The match did not go down to a re-spotted black finish as it had done when the pair met in last season's B & H Masters final at Wembley - but it did reach the pink in the final frame.
And Scotsman Hendry knew how close he came to gaining revenge for that defeat last February. Having been thrown a lifeline when Williams squandered two opportunities to clinch the match 9-7, Hendry was back in control in the decider. Unfortunately he failed to sink a moderately easy pink into a centre pocket and Williams came back to the table to seal victory with a 23 break.
It was hardly the Welshman's biggest break of a classic confrontation that enthralled a 1,500 sell-out crowd at the Cardiff International Arena, but it was certainly valuable, earning him pounds 60,000 while Hendry was left with pounds 32,000 as consolation.
"When it went to the last frame it could have gone either way," said the world No 5, succeeding Paul Hunter and becoming the only seventh professional to claim back-to-back ranking titles to follow last month's Irish Open. "I started off well enough in that last frame but twitched a pink in the middle which gave Stephen another chance. Had he been playing at his best I am sure he would have beaten me. But he made more mistakes than he used to and it gave me a chance to get another one over him. The support was tremendous tonight and you only had to hear the roar at the start. They probably helped me through it at the end."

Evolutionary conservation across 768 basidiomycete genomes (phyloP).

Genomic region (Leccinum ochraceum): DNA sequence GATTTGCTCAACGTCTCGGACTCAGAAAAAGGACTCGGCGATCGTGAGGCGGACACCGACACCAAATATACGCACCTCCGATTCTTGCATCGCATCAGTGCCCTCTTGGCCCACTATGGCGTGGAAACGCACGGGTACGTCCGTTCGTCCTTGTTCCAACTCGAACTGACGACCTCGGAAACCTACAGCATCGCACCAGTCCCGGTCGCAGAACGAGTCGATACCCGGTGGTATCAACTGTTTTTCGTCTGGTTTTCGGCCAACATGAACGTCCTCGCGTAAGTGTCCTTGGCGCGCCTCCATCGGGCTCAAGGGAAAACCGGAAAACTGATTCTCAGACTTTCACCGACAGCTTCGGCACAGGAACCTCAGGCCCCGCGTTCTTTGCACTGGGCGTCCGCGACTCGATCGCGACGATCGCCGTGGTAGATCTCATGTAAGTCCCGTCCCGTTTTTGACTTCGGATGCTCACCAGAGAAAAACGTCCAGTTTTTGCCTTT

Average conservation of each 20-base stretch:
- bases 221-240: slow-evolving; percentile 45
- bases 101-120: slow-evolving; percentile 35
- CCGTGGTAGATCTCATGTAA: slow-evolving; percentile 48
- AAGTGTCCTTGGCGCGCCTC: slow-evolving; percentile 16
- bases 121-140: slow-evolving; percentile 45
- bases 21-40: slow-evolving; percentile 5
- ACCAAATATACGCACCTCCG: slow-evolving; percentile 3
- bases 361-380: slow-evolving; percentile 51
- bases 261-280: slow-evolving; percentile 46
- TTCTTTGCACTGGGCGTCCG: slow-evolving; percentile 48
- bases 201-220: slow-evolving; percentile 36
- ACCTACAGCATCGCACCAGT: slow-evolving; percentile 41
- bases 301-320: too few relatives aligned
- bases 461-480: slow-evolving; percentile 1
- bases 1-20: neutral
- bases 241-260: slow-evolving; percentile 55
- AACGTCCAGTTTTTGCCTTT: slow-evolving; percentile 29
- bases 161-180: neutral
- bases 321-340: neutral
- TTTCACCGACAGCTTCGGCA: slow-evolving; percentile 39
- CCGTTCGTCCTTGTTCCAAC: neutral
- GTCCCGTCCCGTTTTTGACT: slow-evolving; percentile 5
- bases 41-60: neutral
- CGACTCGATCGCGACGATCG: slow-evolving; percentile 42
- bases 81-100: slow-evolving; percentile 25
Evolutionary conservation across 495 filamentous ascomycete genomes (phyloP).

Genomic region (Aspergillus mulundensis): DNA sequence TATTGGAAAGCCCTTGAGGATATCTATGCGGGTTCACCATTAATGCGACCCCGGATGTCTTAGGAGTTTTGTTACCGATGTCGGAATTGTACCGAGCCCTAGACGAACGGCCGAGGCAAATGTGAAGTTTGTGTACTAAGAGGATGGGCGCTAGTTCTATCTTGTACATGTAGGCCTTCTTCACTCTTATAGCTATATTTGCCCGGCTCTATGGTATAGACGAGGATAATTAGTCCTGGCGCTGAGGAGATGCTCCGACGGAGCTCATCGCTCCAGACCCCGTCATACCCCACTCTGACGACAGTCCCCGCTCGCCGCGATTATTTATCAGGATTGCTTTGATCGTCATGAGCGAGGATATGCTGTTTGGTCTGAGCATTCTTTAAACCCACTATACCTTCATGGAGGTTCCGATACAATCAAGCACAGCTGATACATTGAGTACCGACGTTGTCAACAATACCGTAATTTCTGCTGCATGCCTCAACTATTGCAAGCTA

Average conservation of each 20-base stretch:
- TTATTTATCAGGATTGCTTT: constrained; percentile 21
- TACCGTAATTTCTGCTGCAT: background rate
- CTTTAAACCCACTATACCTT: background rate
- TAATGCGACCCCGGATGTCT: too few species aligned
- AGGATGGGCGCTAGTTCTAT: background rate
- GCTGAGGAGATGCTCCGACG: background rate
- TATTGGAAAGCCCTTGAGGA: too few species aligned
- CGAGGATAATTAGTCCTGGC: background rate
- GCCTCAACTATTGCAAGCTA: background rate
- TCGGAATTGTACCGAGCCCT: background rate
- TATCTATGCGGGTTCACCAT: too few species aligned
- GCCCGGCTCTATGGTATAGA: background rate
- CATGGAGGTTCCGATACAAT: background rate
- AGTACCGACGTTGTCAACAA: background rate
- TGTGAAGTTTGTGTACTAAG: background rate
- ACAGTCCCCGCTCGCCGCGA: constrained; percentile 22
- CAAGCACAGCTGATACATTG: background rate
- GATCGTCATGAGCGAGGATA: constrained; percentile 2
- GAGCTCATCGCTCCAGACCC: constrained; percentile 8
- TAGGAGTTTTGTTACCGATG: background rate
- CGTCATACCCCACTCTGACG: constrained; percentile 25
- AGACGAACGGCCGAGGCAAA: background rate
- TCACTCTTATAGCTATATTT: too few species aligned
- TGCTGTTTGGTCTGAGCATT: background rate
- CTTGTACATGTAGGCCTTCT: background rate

Three times Hendry went two frames in front, helped by breaks of 57, 67, 56 and 116. But each time Williams stuck to his task and came back to lead 8-7 helped by his first century of the tournament in frame 15.
"The balls I missed in the last frame I never used to miss," Hendry said. "I will have to start potting them if I want to start winning titles again. Mark is a tough player to beat."Reuse content